By Cora L. Diekman

Published on March 4, 2016

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by Cora L. Diekman

Marshmallow Peeps are THE quintessential Easter treat that no respectable basket is complete without. They’re fun, colorful, and deliciously sweet and chewy. But if you’ve never made homemade peeps before, you’re in for a serious awakening that will have you questioning everything you thought you knew about the marshmallow – really! The homemade version is so much more tender, flavorful, and satisfying that they bare zero resemblance to the artificial, prepackaged stuff. And the best news of all is that they’re super simple to make, no-bake, and stay fresh for days!  Let’s do this.

You Will Need:

– 3 packages unflavored gelatin

– 1 ½ cups granulated sugar

– 1 cup light corn syrup

– ¼ tsp salt

– 1 tbsp pure vanilla extract

– powdered sugar

– basic candy thermometer

– colored sanding sugar

– cookie cutters in Easter shapes

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Step 1: Soften the Gelatin

Combine the gelatin and ½ cup of cold water in the bowl of an electric mixer. Allow to sit while you make the syrup on the stovetop.

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Step 2: Make the Syrup

But first, let’s talk about candy thermometers. There’s absolutely no need for a fancy digital thermometer here. Basic models cost under $10 and have everything you need, including a clamp for attaching to the pot and labels for the different stages (temperatures) of candy making. Plus, they are also indispensable when deep frying or making caramel, so if you don’t own one already, it’s totally worth the small investment.

To make the syrup, combine the sugar, corn syrup, salt, and ½ cup of water in a small saucepan. Cook over medium to medium-high heat until the syrup reaches 240 degrees, and then promptly remove from heat.

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Step 3: Whip the Marshmallow

Return to the stand mixer where your gelatin has softened, and turn on low speed. Slowly add the warm sugar syrup to the gelatin. Then turn the mixer on high and whip until the mixture is very thick and resembles marshmallow fluff, which will take about 15 minutes. Once thick, add in the vanilla, mix thoroughly, and done! You now have delicious marshmallow with endless possibilities!

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Step 4: Allow to Set

In order to create those adorable shapes, the marshmallow will need to firm up. Generously dust an 8×12 inch glass baking dish with LOTS of powdered sugar and pour the marshmallow mixture inside, smoothing out the top. Sprinkle with another layer of powdered sugar, and allow to stand uncovered overnight.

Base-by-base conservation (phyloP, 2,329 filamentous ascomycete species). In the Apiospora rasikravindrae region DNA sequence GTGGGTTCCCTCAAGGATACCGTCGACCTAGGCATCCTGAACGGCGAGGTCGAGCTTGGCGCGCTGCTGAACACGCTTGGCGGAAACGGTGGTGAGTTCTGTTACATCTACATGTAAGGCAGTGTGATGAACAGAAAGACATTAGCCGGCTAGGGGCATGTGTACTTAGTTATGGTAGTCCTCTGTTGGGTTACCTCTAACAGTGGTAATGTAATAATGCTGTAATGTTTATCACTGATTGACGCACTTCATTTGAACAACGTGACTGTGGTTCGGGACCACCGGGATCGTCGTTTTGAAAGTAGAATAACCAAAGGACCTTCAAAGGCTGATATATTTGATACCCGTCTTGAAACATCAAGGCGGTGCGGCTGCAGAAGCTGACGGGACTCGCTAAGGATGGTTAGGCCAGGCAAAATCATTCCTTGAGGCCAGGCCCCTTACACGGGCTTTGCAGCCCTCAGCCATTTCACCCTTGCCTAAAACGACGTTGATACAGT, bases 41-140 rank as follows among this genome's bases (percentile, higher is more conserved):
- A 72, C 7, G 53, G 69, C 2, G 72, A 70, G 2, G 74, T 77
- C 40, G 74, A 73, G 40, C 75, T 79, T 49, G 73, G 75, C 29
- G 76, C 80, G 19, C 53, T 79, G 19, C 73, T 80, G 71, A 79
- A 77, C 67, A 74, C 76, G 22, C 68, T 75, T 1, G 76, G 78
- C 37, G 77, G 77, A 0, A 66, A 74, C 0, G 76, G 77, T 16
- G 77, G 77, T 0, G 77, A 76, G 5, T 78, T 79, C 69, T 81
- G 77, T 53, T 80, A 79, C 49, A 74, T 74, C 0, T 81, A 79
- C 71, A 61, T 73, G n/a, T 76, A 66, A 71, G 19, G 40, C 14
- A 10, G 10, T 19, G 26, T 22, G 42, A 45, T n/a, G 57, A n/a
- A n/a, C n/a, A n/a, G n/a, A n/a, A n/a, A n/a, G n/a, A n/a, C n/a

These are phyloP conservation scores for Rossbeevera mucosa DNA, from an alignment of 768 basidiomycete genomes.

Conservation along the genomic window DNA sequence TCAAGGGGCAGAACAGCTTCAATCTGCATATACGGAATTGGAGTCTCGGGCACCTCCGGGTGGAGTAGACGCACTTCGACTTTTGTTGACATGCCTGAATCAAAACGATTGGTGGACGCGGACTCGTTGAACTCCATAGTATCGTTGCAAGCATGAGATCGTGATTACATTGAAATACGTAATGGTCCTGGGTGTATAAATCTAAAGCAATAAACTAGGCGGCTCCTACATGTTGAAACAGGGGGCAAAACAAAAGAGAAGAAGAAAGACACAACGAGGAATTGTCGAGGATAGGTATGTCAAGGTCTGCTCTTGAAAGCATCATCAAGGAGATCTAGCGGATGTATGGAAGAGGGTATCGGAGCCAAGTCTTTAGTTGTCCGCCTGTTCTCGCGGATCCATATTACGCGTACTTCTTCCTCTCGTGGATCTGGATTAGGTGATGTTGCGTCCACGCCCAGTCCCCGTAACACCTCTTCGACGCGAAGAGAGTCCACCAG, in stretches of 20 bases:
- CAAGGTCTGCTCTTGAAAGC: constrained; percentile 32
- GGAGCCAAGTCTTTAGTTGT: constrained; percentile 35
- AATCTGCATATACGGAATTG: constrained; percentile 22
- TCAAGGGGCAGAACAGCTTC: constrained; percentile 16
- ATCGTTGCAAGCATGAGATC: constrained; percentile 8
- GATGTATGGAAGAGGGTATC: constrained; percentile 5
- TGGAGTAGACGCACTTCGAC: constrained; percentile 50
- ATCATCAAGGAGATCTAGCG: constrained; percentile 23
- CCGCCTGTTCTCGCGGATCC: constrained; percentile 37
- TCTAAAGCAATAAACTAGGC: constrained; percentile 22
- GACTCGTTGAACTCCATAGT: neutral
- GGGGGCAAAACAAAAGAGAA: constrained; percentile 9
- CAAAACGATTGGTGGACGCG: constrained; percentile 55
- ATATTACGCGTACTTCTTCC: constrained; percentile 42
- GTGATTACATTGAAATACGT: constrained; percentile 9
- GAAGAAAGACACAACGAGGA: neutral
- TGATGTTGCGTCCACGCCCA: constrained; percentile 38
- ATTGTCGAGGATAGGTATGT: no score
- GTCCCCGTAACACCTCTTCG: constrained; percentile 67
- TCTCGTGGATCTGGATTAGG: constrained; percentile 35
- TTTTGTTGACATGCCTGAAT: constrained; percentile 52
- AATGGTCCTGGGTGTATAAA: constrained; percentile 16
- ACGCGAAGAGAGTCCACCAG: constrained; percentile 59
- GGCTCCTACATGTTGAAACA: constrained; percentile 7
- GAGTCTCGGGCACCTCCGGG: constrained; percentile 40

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Step 5: Make Fun Shapes!

Once the marshmallow has dried out a bit, it can be turned out onto a surface for cutting. To prevent any sticking, dust your surface with more powdered sugar before you begin. Running a butter knife along the edge of the pan will help release the marshmallow, but if it still doesn’t pop out at once, no worries. Just leave the pan sitting upside down and it will slowly release itself. Cut out shapes with the cookie cutters of your choice — chicks and bunnies are obvious Easter favs. To create that glistening sugar coating, dust a bit of the powdered sugar off, wet your finger with a small amount of water and dampen the outside of the marshmallows before dunking into colored sanding sugar. (Colored sugar can be found at baking supply and craft stores, but no need for a special shopping trip — it can also be made by adding food coloring to regular granulated sugar.)

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So Many Possibilities!

We’re betting that you’ll find yourself making this recipe again and again since it can be customized in so many ways. Marshmallow can be flavored with practically anything, from peppermint to coconut to rosewater. For traditional marshmallow shapes, skip the cookie cutters and slice into fluffy cubes using a sharp knife. Add a bit of food coloring to your marshmallow mix to create beautiful pastel shades. Or add texture AND tons of flavor by swapping the powdered sugar coating for toasted coconut flakes. Pile your marshmallows high atop a decorative cake plate, or wrap them in individual glassine bags for giftable treats.  The possibilities are endless!

Basic marshmallow recipe inspired by Ina Garten’s Homemade Marshmallows.